‘Postcards’ Pair Together Again for ‘Prelude’

When Craig Lucas and Norman Rene get together, good things happen. Since the New York-based pair began collaborating in 1979, Rene has directed Lucas’ “Missing Persons,” “Reckless,” “Three Postcards” and the multiple award-winner “Blue Window.” Now comes “Prelude to a Kiss,” opening Friday at South Coast Repertory.

“It’s about two people who fall in love and get married very quickly, and something magical happens,” said Lucas. “It’s sort of a modern fairy tale. But (unlike earlier plays), it’s more plot-oriented; it moves linearly, from beginning to end. I also wanted to try something different with language. In ‘Blue Window’ (at SCR and the New Mayfair, 1985-'86) and ‘Three Postcards’ (SCR, 1987), I was going for a verisimilitude of spoken American English--which doesn’t allow for a great deal of eloquence. There are very few people in the United States who can say what they mean. I wanted to have central characters who could pack their sentence with a nuance.”

And with realism. In fact, Lucas’ female characters are so truthful and sensitively realized, one wonders how they could come from the minds of two men.

“A woman plays the part,” Rene, 37, said bluntly. “I don’t have the experience of a 70-year-old, nor is my knowledge of being 13 as accurate as an 18-year-old’s. I barely remember 10th grade. That’s why you hire someone: because they have a point of view. They’re going to help you understand it. Craig writes it, I direct it and they perform it.”


“All art is the act of imagining,” stressed Lucas, 36, who grew up outside Philadelphia and attended Boston University. “I think it’s a canard, a way of saying ‘them’ and ‘us.’ Gay people do it all the time: ‘Straight people don’t understand us.’ It’s a kind of paranoia. No, I’ll never be a woman, and there are obvious differences--biological, hormonal and societal--but we’re all capable of imagining the other person’s point of view. It’s the John Simons and Ronald Reagans of the world who fan the flames of ‘them’ and ‘us.’ We are all human.”

Ironically, the play Lucas had intended to write instead of “Prelude” was about a serial killer.

“I started working on it and didn’t have anything to say,” he said. “I decided it was the sensational nature of it that first seemed attractive. Also, I’d heard of about five other people who were writing plays about serial killers.”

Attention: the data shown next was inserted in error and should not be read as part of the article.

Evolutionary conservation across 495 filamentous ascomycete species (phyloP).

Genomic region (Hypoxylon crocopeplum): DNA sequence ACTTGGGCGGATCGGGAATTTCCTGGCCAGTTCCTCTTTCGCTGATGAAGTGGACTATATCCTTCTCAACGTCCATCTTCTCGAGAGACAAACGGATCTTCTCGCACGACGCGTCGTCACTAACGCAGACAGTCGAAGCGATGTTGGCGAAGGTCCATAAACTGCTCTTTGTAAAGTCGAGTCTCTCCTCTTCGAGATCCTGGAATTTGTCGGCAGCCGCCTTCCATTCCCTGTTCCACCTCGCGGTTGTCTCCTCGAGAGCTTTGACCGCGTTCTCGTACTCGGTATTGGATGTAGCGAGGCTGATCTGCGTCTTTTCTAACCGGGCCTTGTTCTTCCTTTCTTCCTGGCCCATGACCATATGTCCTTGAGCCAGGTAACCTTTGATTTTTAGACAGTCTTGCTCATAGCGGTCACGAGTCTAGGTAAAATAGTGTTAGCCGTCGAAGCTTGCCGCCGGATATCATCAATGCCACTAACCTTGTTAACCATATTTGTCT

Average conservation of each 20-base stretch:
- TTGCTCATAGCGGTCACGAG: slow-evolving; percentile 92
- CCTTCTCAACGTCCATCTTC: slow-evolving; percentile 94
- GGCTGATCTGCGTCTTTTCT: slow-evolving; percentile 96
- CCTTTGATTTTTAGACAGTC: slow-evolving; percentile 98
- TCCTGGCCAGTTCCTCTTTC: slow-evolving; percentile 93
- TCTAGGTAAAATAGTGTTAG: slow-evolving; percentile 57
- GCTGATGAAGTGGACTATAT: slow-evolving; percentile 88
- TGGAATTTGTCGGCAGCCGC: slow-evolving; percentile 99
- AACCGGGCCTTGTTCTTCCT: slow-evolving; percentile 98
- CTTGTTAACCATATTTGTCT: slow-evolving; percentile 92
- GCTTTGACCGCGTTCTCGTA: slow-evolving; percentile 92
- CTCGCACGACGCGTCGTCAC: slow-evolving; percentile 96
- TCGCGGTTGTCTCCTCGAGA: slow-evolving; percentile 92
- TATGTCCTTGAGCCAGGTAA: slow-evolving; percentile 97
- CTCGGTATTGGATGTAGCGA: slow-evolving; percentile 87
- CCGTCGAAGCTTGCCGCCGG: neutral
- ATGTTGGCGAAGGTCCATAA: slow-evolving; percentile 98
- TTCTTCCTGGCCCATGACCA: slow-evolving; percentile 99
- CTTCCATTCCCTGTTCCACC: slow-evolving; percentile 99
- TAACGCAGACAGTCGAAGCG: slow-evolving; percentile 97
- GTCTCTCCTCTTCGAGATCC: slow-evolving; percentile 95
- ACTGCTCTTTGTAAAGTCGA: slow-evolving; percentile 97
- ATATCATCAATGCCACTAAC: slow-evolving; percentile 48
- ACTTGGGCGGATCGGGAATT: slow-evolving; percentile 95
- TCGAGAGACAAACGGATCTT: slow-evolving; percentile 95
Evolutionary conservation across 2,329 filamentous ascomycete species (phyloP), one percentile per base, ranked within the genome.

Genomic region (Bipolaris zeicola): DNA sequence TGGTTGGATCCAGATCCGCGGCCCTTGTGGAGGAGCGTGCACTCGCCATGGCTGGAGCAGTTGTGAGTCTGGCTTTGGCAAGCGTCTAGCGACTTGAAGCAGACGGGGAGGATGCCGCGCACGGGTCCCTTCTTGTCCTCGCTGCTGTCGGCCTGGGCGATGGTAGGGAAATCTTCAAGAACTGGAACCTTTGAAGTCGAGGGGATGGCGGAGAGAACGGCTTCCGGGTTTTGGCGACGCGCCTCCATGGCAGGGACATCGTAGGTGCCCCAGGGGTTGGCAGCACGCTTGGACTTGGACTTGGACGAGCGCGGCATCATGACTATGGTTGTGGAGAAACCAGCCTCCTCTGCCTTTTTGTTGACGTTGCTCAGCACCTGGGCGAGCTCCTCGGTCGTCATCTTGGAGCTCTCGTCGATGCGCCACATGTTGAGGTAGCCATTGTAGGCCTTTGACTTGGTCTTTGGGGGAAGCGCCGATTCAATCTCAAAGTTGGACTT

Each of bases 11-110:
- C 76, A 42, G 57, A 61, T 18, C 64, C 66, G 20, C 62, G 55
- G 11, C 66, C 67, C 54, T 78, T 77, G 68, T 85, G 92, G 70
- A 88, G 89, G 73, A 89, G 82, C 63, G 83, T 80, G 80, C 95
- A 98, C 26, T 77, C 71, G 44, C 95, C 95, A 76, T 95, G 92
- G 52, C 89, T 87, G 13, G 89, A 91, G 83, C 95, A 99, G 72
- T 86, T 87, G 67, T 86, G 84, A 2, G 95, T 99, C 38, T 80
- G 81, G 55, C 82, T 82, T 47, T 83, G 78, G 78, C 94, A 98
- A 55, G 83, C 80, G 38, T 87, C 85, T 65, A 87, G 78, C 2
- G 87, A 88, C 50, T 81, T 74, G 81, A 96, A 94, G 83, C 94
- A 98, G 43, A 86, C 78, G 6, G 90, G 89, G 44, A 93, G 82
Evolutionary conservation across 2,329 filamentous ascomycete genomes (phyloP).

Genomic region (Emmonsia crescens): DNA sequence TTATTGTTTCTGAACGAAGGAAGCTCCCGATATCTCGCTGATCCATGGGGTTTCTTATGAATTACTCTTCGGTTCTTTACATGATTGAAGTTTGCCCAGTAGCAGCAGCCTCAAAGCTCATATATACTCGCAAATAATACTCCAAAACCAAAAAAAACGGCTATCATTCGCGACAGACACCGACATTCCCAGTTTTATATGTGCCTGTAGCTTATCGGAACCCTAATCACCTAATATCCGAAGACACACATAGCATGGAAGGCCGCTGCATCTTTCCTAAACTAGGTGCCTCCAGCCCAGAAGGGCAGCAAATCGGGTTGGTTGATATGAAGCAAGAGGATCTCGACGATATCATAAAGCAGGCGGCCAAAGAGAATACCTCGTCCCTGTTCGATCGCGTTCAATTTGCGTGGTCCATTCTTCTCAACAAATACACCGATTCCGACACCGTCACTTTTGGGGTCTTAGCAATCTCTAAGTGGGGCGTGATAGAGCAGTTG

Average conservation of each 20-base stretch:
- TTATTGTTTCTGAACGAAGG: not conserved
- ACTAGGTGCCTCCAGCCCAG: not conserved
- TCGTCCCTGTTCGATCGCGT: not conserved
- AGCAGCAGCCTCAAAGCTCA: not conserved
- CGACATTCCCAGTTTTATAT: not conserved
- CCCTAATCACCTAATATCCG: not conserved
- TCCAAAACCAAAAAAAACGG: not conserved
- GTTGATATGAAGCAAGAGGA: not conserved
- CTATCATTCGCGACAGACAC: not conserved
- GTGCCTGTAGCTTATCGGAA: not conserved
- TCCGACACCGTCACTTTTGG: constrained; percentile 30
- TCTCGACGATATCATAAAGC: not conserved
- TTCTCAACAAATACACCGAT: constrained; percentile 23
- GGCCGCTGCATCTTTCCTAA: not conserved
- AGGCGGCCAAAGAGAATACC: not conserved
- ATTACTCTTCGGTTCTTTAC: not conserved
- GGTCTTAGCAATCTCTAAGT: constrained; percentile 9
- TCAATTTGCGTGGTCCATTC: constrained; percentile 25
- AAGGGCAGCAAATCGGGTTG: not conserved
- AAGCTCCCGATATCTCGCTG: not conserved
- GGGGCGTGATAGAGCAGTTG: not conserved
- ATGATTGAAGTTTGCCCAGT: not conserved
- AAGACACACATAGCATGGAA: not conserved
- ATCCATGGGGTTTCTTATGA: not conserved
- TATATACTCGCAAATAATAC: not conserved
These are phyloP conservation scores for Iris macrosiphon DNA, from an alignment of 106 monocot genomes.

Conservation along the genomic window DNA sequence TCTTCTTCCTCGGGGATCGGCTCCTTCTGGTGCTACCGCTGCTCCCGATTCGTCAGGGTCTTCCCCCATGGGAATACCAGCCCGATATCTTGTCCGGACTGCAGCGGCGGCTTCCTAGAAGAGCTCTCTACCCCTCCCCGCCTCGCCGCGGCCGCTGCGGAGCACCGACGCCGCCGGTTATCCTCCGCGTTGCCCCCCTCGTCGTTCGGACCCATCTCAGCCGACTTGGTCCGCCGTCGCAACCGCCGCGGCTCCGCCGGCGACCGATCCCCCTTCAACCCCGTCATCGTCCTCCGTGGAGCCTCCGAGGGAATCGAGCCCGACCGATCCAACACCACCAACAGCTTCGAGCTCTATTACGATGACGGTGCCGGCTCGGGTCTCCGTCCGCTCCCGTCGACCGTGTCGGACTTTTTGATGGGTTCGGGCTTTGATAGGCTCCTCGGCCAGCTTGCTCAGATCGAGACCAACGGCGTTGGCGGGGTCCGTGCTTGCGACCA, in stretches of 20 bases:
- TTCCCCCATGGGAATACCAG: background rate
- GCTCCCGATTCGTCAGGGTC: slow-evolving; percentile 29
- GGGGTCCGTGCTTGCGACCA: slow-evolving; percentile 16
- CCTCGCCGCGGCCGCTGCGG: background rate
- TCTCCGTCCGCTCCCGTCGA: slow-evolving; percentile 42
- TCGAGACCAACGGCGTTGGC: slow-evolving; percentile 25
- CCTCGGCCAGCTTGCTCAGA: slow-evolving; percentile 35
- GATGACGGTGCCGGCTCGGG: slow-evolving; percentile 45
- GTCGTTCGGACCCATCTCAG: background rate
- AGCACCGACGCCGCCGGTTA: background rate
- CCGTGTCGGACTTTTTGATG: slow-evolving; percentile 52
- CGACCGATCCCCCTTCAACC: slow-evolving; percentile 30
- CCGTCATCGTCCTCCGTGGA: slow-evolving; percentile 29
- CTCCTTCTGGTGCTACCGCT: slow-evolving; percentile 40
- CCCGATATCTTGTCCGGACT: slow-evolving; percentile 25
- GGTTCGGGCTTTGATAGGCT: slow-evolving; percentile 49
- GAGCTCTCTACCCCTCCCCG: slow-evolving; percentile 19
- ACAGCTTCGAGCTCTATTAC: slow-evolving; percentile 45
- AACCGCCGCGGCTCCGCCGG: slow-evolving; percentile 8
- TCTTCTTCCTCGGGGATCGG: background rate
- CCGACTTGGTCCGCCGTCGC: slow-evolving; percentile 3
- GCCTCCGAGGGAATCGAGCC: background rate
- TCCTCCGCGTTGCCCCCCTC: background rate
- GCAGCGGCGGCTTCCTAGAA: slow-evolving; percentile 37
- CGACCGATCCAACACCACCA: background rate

He laughed. “I wanted to do something stark and disturbing, and that was a good way of being stark and disturbing. But in a way, I also didn’t want to put that out into the world. I didn’t want to create something that was going to make people feel any more frightened about being alive.”


Indeed, one of the most consistent aspects of Lucas’ work is its life-affirming, embracing quality.

“I think Craig’s importance as a writer is that he has a very particular voice, a strong attitude towards people and a strong attitude towards living. I feel very fortunate that I get to interpret his work and say what I want to say through it,” said the Rhode Island-born Rene who went to Carnegie Mellon (and, with Lucas, also created “Marry Me a Little,” a montage of unaffiliated Stephen Sondheim songs being revived Jan. 29 on SCR’s Second Stage).

“In a lot of ways I have to know more about the play than Craig does, because I need a point of view to interpret it,” he said. “When we started working together, we clearly defined roles--which I think has been our saving grace. I have total respect for Craig’s script, and that’s what I interpret. Then an actor is entrusted with the interpretation of that particular role. It’s being clear about who’s doing what. If you’re unhappy with someone, you fire ‘em. If you’re working with them, you trust ‘em.”

“The danger is that we like each other so much that sometimes it’s harder to say, ‘This is what I want,’ ” Lucas added. “Norman’s better about that. He’ll be quite vehement when he thinks something’s wrong with the script. It’s not, ‘You might think about. . . .’ He’s like a dog with a bone when he knows it can be better. A lot of people want to stop working at five o’clock. What I value about Norman is that he’ll call: ‘Hi, I know it’s 11:30 and you’re asleep, but. . . .’ Actually, it’s as fun to sit in a bar and talk about the play-- sometimes --as it is to watch a Mets game or go to a movie. And we have a lot of mutual friends, so we don’t always talk about the work.”